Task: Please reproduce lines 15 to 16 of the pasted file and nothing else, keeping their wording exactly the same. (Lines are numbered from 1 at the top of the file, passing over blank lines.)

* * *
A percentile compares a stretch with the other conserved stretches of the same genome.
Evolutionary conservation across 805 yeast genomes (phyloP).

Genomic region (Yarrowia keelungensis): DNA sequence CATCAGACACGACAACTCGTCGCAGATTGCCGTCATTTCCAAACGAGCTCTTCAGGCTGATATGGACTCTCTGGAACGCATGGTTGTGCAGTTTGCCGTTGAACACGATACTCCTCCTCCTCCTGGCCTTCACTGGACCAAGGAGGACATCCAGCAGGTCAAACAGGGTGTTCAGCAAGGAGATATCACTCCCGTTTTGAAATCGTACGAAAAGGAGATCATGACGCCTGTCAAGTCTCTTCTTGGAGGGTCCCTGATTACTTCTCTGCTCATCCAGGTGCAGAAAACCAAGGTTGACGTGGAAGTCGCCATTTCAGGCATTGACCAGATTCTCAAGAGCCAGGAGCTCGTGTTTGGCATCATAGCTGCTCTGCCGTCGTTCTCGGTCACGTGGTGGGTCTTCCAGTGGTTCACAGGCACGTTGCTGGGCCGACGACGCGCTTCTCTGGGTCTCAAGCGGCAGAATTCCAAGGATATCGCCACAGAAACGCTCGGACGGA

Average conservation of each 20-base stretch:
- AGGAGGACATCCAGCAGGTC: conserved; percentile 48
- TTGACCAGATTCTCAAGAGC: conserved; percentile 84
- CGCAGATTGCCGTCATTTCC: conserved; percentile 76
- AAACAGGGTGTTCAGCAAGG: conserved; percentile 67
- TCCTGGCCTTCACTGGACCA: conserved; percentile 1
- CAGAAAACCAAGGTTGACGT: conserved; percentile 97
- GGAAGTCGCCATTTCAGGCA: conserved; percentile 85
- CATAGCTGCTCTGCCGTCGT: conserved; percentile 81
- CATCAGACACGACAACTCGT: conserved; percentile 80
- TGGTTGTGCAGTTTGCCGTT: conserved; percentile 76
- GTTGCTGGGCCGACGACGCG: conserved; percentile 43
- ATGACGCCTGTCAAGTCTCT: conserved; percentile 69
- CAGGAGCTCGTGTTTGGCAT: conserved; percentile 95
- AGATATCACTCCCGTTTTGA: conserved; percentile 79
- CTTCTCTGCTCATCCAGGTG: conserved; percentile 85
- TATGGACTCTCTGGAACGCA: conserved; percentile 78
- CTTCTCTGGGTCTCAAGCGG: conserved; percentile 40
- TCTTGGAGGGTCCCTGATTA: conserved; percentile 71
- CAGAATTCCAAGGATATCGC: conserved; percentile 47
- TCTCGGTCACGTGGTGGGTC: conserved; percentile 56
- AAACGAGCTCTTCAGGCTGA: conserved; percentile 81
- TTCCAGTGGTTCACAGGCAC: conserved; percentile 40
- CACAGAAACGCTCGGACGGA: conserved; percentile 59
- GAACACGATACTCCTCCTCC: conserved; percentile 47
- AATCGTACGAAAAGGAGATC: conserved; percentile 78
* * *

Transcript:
- GTTGCTGGGCCGACGACGCG: conserved; percentile 43
- ATGACGCCTGTCAAGTCTCT: conserved; percentile 69